BRITAIN will soon boast the lowest corporation tax rate of any major economy, after chancellor George Osborne revealed plans to slash the rate from 20% to less than 15%.
In an interview with the Financial Times, the chancellor said the cuts were part of a plan to galvanise the economy and woo businesses that may be unsure of their British allegiances following Brexit.
‘Super competitive economy’
The move would see Britain possess a corporation tax rate just 2.5% higher than Ireland’s, where a number of multinational corporations, including Facebook and Google, base their European operations.
In his first interview since 52% of the referendum voted to leave the EU, Osborne stated that he wanted to create a “super competitive economy” through low taxes and by attracting further global investment, particularly from China.
“We must focus on the horizon and the journey ahead and make the most of the hand we’ve been dealt,” said Osborne, whose new five-point plan to stimulate the economy includes furthering Chinese investment; guaranteeing support for bank lending; an increase in efforts to invest in the Northern powerhouse; and maintaining the UK’s fiscal credibility.
Osborne also urged the Bank of England to use its powers to avoid “a contraction of credit in the economy”.
In the last Budget, Osborne announced that corporation tax would be reduced to 17% by 2020, but the plans to reduce the tax even further has prompted worrying calls from the OECD.
UK a tax haven?
“The negative impact of the Brexit on UK competitiveness may push the UK to be even more aggressive in its tax offer,” said Pascal Saint-Amans, the OECD’s head of tax in an internal memo that was brought to light by Reuters.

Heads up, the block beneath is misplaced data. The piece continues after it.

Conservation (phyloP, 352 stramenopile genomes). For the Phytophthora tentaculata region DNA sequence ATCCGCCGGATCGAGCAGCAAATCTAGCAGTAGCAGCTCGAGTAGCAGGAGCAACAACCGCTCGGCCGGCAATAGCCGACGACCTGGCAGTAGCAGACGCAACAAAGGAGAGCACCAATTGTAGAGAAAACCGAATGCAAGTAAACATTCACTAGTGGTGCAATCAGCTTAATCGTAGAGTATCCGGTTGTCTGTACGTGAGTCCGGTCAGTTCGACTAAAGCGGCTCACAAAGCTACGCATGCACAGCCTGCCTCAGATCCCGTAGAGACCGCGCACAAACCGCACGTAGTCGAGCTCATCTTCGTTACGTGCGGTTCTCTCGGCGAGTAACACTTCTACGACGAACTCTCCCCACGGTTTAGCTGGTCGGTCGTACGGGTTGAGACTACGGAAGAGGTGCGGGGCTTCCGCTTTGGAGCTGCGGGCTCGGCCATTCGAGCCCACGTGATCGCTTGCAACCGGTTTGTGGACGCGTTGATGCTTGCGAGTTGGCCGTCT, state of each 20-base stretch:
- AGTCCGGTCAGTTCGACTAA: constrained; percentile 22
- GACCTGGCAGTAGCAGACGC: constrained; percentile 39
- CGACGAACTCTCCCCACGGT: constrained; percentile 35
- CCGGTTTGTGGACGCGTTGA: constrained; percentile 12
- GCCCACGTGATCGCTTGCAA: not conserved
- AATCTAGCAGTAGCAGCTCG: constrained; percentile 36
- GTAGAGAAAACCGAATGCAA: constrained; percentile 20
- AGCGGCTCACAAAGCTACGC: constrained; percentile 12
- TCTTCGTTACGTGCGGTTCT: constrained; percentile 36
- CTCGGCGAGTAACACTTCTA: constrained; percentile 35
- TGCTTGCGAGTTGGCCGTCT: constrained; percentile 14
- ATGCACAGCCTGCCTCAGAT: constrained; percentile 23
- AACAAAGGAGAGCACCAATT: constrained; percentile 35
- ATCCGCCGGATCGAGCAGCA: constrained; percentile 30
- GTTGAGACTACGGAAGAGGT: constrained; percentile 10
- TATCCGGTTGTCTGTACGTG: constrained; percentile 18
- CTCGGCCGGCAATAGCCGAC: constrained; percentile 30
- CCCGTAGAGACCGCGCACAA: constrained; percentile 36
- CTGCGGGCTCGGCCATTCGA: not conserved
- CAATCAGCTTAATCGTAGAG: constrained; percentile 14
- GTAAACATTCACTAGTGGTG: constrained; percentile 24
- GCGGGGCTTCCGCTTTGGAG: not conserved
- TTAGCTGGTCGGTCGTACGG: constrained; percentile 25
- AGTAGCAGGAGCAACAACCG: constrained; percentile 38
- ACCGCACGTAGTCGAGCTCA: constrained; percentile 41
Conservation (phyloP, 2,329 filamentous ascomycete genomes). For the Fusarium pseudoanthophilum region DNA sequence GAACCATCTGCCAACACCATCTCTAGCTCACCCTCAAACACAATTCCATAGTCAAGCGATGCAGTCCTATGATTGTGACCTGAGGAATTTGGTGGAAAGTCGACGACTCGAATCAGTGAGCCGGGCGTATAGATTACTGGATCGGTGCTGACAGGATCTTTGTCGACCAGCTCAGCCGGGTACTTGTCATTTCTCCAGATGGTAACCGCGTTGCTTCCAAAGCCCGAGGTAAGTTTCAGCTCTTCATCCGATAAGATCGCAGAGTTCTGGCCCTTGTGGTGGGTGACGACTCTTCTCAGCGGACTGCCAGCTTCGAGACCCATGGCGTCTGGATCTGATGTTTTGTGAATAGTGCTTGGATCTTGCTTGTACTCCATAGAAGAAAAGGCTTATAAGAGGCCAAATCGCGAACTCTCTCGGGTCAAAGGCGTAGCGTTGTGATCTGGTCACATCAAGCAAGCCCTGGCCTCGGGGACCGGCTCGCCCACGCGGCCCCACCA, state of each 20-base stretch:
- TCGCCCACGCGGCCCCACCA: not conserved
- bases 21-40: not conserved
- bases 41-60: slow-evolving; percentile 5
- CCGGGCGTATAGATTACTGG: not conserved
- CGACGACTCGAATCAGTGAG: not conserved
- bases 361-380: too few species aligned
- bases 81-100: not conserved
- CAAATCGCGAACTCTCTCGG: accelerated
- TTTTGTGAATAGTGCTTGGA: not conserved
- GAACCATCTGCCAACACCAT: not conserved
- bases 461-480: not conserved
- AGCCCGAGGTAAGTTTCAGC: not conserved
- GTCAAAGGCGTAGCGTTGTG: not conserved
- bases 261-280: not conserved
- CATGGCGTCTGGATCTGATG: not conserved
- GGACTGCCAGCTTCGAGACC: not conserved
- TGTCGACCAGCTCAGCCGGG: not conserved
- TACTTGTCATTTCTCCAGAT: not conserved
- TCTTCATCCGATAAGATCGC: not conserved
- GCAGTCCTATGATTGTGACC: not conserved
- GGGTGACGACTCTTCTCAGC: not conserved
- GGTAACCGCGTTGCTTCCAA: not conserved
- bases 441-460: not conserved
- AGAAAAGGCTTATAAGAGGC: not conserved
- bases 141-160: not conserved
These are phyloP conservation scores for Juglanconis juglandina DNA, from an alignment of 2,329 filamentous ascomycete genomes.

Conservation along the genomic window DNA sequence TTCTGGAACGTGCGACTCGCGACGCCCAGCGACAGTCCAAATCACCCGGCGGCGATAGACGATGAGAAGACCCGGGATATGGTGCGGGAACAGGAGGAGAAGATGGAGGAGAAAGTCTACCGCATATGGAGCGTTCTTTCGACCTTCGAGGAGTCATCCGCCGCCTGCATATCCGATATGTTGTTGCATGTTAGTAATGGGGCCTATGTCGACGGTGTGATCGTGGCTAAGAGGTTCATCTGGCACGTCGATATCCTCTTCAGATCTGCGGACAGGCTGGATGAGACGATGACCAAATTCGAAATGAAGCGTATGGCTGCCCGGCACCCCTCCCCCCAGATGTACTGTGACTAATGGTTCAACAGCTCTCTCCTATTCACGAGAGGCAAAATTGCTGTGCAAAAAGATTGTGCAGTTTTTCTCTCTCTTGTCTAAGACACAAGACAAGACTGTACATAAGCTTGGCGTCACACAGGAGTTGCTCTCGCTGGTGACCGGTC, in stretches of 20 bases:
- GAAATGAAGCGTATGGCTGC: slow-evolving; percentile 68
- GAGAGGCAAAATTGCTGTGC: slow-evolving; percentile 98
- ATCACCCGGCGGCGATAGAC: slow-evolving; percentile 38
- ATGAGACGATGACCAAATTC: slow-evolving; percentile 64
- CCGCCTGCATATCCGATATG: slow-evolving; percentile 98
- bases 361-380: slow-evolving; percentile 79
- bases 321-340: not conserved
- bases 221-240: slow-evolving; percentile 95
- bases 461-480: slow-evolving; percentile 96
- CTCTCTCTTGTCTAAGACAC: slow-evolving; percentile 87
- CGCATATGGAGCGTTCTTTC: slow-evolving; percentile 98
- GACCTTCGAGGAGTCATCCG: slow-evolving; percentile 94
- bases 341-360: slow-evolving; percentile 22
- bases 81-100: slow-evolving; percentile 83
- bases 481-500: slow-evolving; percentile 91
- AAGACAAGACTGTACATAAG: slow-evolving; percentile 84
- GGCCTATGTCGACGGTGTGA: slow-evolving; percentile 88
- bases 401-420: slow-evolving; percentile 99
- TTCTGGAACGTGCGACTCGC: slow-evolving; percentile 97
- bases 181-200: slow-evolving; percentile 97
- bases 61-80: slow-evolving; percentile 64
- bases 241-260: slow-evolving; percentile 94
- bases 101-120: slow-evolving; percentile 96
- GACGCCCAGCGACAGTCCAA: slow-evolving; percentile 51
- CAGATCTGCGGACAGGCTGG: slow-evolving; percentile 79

“A further step in that direction would really turn the UK into a tax haven type of economy,” he added.
In January, French MEP Eva Joly told BBC Radio 4’s Today programme that the UK is “preparing itself to become a tax haven” for multinationals, in a reaction to Google’s £130m agreement with HMRC over unpaid back taxes.
Lord Howard Leigh of Hurley discusses the government’s initiatives to mitigate tax avoidance and evasion
Top 50+50: Demand for tax advisory services remains high, but fee pressure is expected in relation to compliance services
The demand for tax advisory services remains high and this looks to continue; but fee pressure is expected in relation to compliance services as the “Making Tax Digital” initiative is rolled out,
While some resistance to change is to be expected, the degree of controversy surrounding HMRC's Making Tax Digital proposals has surprised the government
Kevin Reed discusses the worrying findings from HMRC on micro-businesses' problems handling Real-Time Information, and the latest thoughts on how accountants can provide value-added services